Many eye conditions and eye diseases can progress slowly, so many people don’t notice symptoms immediately. It’s crucial to see your optometrist regularly to protect your eye health and detect eye disorders like keratoconus.
Regular comprehensive eye exams can help you and your optometrist keep a closer eye on changes to your eyes. The better we understand your eye health and any changes, the better we can prevent an eye emergency or vision loss.
For patients with keratoconus, understanding the causes or risks can prevent the condition from progressing or developing harmful symptoms.
What Is Keratoconus?
Keratoconus is a vision disorder affecting the quality and shape of the cornea, preventing light from entering the eye. The cornea is ordinarily dome-shaped, but keratoconus causes the tissue to thin and bulge outward like a cone.
When the irregular cornea cannot refract light, our vision quality is diminished. The eye condition can have similar vision impacts as refractive errors (also resulting from an irregular eye shape).
Minor vision changes caused by keratoconus can be corrected with prescription eyeglasses or contact lenses. However, keratoconus is a progressive condition, and vision can worsen with time. Regular eye exams can help assess vision changes and provide more up-to-date prescriptions.
Keratoconus is usually a bilateral condition (affecting both eyes), but each eye can develop with some variation.
Symptoms of Keratoconus
The most common symptoms of keratoconus are:
- Blurry near & far vision
- Halos around lights
- Light streaks
- Triple or double vision
- Blurry vision when driving
Although less common, keratoconus can develop a tiny crack in the cornea due to swelling. The swelling can suddenly and significantly distort vision. However, the crack eventually heals, forming scar tissue and resolving the increased swelling.
Keratoconus can progressively worsen, typically for 10–20 years. Then, the condition tends to
slow or stabilize.
The Genetics of Keratoconus
Research about keratoconus causes is still inconclusive about whether genetics play a significant role. However, 1 in 10 patients with keratoconus has a close relative with the eye disorder.
Studies attempting to understand the genetic causes of keratoconus typically focus on collagen structure. Collagen is a protein found in connective tissues and is responsible for:
- Tissue repair
- Immune response
- Cellular communication
- Cellular migration
Our bodies naturally make collagen. But when we experience collagen deficiencies, it can impact eye health, particularly the cornea and sclera.
Other Causes of Keratoconus
In addition to shared family history, environmental factors and health conditions are linked to keratoconus. Other risk factors for keratoconus include:
- Down’s syndrome
- Retinitis pigmentosa
- Ehlers-Danlos syndrome (EDS)
- Frequent eye rubbing
Aggressive eye rubbing weakens tissues with repeated corneal trauma. Knuckle rubbing, which uses the hardest parts of your hands, can be particularly abrasive.
Allergies can cause eyes to feel irritated and itchy, which increases how often you rub your eyes. Eye allergies can also cause:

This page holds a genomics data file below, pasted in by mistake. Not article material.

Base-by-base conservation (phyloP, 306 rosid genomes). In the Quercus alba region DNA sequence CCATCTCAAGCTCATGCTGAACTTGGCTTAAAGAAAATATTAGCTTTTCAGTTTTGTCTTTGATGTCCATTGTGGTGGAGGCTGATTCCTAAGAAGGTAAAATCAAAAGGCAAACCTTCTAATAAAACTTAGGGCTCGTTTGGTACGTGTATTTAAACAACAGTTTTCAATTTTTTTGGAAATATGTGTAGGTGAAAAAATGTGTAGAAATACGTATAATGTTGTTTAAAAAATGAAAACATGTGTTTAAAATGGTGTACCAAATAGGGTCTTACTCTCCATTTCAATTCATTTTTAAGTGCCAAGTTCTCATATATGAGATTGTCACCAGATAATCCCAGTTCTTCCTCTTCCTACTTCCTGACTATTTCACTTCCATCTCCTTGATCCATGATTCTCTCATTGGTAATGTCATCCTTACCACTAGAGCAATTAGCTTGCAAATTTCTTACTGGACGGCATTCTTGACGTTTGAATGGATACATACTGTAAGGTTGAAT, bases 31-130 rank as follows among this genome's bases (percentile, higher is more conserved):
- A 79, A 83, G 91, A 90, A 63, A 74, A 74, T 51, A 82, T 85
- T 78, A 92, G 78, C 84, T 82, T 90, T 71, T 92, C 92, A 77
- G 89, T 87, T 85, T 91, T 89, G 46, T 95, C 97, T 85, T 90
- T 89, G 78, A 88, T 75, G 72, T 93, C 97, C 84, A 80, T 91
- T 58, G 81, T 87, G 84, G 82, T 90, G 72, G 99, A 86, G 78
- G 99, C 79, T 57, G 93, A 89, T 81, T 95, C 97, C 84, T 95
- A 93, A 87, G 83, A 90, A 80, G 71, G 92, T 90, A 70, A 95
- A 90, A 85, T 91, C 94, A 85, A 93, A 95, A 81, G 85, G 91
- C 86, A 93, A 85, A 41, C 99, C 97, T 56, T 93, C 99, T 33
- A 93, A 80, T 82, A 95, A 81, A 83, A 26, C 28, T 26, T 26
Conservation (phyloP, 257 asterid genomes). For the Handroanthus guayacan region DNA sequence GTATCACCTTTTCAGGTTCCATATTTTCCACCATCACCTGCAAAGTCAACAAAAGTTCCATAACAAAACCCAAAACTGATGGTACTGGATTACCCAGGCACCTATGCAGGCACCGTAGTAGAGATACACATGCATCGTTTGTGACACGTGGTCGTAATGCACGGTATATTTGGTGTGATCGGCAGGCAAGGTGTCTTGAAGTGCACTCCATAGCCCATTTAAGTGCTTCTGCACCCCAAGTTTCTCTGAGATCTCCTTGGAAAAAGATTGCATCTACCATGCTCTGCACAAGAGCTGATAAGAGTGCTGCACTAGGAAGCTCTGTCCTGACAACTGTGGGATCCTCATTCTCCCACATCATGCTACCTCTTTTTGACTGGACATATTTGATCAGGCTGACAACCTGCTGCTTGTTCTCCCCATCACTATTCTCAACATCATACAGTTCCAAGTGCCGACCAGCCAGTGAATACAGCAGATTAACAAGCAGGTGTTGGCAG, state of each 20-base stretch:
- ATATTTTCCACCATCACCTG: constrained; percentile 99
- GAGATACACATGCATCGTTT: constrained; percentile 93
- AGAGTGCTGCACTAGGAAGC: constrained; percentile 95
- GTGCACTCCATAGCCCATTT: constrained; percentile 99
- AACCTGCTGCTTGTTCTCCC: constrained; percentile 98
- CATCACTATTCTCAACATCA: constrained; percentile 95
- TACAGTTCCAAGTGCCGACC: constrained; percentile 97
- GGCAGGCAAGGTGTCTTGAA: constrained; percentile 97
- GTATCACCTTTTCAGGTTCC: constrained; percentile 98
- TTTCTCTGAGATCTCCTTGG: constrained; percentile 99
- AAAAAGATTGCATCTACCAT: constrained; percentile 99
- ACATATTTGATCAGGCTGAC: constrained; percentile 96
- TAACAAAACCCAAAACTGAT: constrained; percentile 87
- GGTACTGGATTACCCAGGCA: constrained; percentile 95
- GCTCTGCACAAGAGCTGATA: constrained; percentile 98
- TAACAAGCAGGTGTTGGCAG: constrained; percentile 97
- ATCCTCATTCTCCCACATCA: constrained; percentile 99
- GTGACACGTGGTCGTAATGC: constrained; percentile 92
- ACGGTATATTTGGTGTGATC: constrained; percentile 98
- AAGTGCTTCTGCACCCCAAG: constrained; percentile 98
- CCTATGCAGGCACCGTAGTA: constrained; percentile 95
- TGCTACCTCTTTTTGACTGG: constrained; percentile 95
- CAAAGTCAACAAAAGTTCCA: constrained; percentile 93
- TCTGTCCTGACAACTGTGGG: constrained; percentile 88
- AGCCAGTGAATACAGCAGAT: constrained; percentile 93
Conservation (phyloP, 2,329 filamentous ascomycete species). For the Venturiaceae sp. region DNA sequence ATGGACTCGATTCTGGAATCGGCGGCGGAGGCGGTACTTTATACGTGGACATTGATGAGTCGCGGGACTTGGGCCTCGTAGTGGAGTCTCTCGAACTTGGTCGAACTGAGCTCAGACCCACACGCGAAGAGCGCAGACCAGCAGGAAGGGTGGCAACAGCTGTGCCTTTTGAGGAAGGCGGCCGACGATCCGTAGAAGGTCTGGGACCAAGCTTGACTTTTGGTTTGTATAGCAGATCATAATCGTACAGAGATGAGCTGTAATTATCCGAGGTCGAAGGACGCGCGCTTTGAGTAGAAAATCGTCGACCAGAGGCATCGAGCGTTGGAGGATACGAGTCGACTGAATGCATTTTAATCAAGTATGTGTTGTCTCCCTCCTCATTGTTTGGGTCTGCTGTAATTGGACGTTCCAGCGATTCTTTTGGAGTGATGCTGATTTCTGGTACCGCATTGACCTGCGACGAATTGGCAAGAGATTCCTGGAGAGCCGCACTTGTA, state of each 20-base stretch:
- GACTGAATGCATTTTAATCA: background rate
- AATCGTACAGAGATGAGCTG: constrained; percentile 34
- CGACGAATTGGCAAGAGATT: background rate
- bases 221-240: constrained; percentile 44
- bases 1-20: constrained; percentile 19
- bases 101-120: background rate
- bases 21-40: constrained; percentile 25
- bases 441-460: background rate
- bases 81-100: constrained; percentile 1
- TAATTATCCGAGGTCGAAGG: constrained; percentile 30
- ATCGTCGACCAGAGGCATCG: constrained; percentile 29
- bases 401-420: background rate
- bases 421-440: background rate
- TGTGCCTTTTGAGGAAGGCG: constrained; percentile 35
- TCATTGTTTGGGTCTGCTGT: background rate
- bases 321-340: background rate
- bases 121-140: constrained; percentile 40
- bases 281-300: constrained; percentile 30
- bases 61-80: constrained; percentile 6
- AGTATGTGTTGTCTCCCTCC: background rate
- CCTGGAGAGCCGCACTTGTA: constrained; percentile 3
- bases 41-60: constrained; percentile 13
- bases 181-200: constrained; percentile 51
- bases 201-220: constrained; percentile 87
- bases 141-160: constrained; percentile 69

- Watery eyes
- Light sensitivity
- Burning sensation
Some research suggests medications for asthma may affect the cornea. Asthma can also cause inflammation, which may also impact corneal health. However, the link between asthma and keratoconus is still under review. There are too few studies to draw conclusive evidence.
Contact lens wearers touch their eyes more frequently. If the contact irritates the eye, it can lead to eye rubbing. Additionally, wearing contacts increases the risk of cornea damage, such as corneal ulcers or scratches.
UV radiation can damage our eyes, including the cornea. Notably, sun damage over time can weaken frontal eye tissue, making our eyes vulnerable to wearing thin.
There is also a link between patients with sleep apnea and keratoconus, as both tend to rub their eyes more frequently. When floppy eyelid syndrome (FES) occurs alongside sleep problems, the strong correlation usually indicates patients should visit their optometrist for an eye exam.
Although there is no cure for keratoconus, there are ways to manage and treat symptoms of the condition. Some options include:
- Contact lenses
- Corneal cross-linking
- Penetrating keratoplasty (corneal transplant)
- Deep anterior lamellar keratoplasty (DALK)
Keratoconus can affect individuals differently. Different levels of progression impact visual ability and eye health uniquely. Your optometrist will recommend a customized approach best for your comfort and eye health.
Contact Us for Supportive Eye Health
Understanding the overlapping causes of eye conditions and diseases can be challenging, as many have genetic and environmental factors. Although there’s much more we can learn about the background of keratoconus, many treatments and management options are available.
If you’re experiencing vision symptoms, visit us at the Perspective Eye Center. We can assess your eye health and recommend a personalized plan of action. Contact us for an appointment today!